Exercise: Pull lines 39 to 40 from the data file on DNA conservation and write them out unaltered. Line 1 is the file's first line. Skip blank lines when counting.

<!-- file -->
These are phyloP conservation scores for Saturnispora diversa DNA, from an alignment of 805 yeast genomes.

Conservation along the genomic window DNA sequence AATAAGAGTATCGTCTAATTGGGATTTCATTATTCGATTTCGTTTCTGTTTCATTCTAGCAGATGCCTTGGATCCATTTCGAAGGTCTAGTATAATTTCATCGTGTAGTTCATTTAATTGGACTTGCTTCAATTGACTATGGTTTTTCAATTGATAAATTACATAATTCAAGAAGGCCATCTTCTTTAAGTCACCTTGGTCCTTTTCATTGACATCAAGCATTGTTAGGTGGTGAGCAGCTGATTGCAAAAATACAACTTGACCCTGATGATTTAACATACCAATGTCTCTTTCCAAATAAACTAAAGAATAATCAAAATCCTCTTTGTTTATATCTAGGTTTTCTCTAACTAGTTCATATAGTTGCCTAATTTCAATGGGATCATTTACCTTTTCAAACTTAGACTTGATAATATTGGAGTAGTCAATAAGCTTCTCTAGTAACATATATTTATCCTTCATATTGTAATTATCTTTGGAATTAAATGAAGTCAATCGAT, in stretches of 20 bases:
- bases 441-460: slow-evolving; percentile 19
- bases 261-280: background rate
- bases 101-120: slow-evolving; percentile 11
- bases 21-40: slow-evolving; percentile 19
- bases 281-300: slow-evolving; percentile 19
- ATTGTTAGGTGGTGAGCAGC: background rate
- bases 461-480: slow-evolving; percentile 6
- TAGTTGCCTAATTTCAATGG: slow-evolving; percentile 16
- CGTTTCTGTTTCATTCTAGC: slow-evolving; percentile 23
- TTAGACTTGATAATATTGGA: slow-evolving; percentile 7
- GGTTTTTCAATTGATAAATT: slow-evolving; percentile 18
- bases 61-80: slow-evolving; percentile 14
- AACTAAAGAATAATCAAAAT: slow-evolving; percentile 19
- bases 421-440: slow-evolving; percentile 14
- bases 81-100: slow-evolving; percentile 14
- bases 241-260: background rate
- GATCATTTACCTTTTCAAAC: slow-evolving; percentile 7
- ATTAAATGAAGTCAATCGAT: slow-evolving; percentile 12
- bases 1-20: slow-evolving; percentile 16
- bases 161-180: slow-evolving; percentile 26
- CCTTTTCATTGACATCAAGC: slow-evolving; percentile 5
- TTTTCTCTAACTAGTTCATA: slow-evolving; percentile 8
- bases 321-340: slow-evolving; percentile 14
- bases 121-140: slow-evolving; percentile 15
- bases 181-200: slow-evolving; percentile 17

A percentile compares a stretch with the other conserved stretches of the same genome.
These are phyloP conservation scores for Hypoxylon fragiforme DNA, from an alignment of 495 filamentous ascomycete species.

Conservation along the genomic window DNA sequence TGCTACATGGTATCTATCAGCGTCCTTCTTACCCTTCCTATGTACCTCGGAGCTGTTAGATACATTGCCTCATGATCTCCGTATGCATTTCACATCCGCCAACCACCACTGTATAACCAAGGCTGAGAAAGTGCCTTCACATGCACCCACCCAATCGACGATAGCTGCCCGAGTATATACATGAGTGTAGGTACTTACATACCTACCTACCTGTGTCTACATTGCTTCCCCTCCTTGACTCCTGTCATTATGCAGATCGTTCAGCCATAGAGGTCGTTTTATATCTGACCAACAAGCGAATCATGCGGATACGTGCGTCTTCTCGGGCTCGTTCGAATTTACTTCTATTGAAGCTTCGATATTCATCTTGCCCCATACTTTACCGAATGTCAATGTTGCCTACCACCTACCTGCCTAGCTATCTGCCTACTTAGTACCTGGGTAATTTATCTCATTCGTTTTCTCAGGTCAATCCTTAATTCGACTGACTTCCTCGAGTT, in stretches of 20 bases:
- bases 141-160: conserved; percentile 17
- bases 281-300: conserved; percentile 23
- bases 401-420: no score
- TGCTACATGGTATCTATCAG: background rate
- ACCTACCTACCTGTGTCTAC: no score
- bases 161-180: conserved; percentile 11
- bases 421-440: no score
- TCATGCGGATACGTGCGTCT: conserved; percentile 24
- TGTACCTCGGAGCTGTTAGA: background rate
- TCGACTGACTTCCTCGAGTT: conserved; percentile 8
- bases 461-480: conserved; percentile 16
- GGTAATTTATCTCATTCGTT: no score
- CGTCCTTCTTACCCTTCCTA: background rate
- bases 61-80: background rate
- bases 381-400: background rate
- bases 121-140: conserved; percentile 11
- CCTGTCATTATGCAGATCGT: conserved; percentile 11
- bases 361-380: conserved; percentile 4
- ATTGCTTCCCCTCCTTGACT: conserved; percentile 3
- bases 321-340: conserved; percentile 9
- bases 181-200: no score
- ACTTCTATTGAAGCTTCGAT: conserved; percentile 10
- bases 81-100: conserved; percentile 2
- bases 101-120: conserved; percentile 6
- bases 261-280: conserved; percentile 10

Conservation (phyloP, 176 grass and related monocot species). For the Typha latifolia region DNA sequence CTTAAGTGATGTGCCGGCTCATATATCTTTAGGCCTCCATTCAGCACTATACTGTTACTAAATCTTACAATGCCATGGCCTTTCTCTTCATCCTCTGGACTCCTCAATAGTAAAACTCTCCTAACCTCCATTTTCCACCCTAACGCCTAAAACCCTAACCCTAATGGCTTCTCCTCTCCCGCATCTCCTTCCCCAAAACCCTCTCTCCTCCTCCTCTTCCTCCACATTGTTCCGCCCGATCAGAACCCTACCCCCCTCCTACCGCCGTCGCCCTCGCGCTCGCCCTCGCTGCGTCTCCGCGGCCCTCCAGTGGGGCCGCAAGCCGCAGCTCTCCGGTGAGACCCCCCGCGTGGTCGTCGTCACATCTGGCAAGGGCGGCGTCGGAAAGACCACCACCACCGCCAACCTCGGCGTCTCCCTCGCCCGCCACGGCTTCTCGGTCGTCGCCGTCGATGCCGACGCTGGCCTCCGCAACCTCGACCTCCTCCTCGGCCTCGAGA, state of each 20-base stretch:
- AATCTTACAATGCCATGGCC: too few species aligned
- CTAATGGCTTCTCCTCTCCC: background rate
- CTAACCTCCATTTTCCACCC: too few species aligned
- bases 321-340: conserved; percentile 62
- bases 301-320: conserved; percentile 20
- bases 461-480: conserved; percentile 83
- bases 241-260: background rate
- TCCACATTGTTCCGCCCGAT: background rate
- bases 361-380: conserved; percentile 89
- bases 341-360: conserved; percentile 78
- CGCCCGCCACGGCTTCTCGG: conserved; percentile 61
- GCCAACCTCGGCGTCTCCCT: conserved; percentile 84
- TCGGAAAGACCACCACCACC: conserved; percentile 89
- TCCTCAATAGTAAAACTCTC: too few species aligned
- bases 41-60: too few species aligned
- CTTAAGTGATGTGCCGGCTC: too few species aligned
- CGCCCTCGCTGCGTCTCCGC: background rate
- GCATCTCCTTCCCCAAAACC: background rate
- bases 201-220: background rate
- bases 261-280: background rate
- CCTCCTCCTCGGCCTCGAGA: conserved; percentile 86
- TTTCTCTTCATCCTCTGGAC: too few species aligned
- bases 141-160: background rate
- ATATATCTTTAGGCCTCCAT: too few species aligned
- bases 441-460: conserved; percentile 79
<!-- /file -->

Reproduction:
- TGTACCTCGGAGCTGTTAGA: background rate
- TCGACTGACTTCCTCGAGTT: conserved; percentile 8